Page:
Since this is the only occasion in the three-year cycle when a passage from Zephaniah is read, a few words about this minor prophet would be in order.
Zephaniah’s prophetic activity coincided with the earlier part of Josiah’s reign (ca. 640-630 BC). He was probably located at Jerusalem. His prophecies are almost exclusively predictions of judgment.
His message is the same as that of Amos: “The day of Yhwh will be darkness and not light.”
Today’s excerpt comes from the only positive section of the work. It consists of a psalm inviting Zion to rejoice because salvation is at hand. The passage is so out of tune with the general tenor of Zephaniah’s work that it has been thought to be an addition by a later editor.
Like last Sunday’s passage from Baruch, this reading engenders an attitude of excited expectation for the intervention of Yhwh and is therefore fitting for the Advent season.
This week we depart from the usual practice of drawing upon the psalter for the responsorial reading and instead have an arrangement of the first song of Isaiah. It is uncertain whether this canticle is the work of Isaiah of Jerusalem. In fact, its tone rather suggests a situation at the return from exile.
In the Book of Common Prayer of the Episcopal Church, this song is provided as a canticle between the Old and the New Testament readings at the daily Office.
The song gives thanks for the divine salvation that had been promised in the Old Testament and is now on the brink of fulfillment. This makes it equally suitable for Advent.
Note particularly the emphasis on the presence of God in Israel (third stanza and refrain). The incarnation is the supreme realization of the coming of God to be present among his people.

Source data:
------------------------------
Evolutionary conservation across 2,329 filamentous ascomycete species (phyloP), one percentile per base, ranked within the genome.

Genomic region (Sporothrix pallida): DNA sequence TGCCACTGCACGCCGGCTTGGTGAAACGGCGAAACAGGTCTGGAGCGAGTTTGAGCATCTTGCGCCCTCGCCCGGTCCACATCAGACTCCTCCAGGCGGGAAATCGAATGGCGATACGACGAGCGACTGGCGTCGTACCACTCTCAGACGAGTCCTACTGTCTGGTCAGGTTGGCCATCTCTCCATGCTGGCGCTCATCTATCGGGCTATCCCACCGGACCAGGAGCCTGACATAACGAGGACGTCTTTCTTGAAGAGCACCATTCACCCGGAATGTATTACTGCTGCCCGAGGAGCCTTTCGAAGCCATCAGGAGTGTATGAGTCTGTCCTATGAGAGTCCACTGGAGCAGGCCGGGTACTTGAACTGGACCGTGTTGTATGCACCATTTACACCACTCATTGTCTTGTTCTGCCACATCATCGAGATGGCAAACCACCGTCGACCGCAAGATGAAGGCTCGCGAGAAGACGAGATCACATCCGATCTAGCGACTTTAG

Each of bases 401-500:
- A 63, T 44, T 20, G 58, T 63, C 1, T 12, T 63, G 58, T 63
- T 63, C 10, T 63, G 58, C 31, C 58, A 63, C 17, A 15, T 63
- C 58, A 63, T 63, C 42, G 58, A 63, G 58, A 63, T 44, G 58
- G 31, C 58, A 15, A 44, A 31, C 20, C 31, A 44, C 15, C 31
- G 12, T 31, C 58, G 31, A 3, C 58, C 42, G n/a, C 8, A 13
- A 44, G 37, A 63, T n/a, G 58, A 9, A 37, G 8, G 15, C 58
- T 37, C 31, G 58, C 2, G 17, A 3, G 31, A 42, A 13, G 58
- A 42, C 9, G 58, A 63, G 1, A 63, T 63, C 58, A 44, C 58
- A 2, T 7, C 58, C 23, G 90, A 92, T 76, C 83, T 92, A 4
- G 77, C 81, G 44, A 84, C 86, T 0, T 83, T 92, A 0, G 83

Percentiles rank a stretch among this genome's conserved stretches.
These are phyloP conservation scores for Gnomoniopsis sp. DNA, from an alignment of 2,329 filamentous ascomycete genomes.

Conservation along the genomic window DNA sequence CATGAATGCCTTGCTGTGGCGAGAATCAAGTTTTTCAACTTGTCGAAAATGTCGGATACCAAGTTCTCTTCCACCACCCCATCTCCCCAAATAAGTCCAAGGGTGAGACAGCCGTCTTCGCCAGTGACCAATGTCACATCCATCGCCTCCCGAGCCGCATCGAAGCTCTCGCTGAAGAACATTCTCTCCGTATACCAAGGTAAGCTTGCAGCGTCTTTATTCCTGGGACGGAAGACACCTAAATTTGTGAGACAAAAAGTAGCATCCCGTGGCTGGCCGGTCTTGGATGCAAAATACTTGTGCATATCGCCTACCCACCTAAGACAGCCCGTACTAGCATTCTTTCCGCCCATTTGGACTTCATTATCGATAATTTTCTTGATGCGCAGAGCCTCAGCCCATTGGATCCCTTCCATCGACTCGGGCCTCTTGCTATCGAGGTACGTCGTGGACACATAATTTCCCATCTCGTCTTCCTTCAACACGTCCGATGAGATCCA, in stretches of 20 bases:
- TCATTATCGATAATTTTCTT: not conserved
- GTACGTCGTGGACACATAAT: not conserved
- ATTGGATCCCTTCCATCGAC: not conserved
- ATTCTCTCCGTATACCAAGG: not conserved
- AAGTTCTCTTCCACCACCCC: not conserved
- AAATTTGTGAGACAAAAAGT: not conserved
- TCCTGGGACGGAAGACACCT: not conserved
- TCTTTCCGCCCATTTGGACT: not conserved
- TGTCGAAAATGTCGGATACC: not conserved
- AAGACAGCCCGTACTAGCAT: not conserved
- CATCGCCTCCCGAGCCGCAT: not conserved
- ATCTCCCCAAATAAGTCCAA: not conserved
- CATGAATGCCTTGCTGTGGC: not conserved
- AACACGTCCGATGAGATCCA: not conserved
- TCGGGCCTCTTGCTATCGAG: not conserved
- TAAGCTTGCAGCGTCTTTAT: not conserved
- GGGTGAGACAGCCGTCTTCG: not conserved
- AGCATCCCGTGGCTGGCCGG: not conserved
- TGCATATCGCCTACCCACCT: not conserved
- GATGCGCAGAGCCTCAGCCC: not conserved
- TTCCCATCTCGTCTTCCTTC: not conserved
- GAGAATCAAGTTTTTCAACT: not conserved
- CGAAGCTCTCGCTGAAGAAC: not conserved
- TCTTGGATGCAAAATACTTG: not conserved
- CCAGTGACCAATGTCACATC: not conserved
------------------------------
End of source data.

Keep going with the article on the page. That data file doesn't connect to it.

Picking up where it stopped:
If we accept the partition theory of Philippians, this passage will again
come from Paul’s second letter to the Christians of Philippi (see last Sunday’s comments).
This reading was the traditional one for the third Sunday of Advent and gave it the name “Gaudete Sunday.” (In the Book of Common Prayer the reading was shifted to the last Sunday of Advent.)
As the caption (“The Lord is near”) shows, the focal point of the passage is the statement that the Lord (the exalted Christ) is at hand.
Advent is not a gloomy season (it does have a penitential aspect—see John the Baptist’s message of repentance), despite the traditional use of the same liturgical color as is used for Lent. Rather, Advent is marked by a crescendo of joy.
As the Lord comes nearer and nearer, we become more and more excited. The rhythm of Advent is well captured by the Advent wreath, which starts with one lighted candle and ends with four.
This reading consists of two pericopes (in the form-critical rather than the liturgical sense of the word).
The first (Lk 3:10-14) is called by the Germans (who always seem to have neat names for pericopes) the Standespredigt of the Baptist, that is, his preaching to various classes of people: the crowds in general, the tax collectors, and the soldiers.
The second part is the Baptist’s messianic preaching. He disclaims any suggestion that he is the Messiah (see the interpolations in the Johannine prologue). Both Luke and John may reflect the claims of continuing followers of the Baptist; their man, rather than Jesus, was the Messiah. In point of fact, the Baptist had pointed forward to the coming of another, the strong One (“he who is mightier than I”).
Unlike the Baptist, who administers a baptism with water, the strong One will baptize with the Holy Spirit and fire. John’s baptism is preparatory. The strong One’s baptism will actually mediate the eschatological judgment, or salvation.
Mark had simply “Spirit,” while Matthew and Luke add “fire.” Probably “fire” alone is original and “Spirit” is a Christian addition reflecting the Pentecost event. Yet, the coming of the Spirit was part of Jewish eschatological expectation and was therefore implicit in the Baptist’s words.
Nor can we suppose that in speaking of the strong One the Baptist himself consciously had Jesus in mind; it is more likely that his conception of the Messiah was of one whose function would be more judgmental than salvific.
It has been suggested that this is why later on in prison John asked whether Christ was the coming One or whether people were looking for another. Jesus turned out to be a very different kind of Messiah from what John had expected.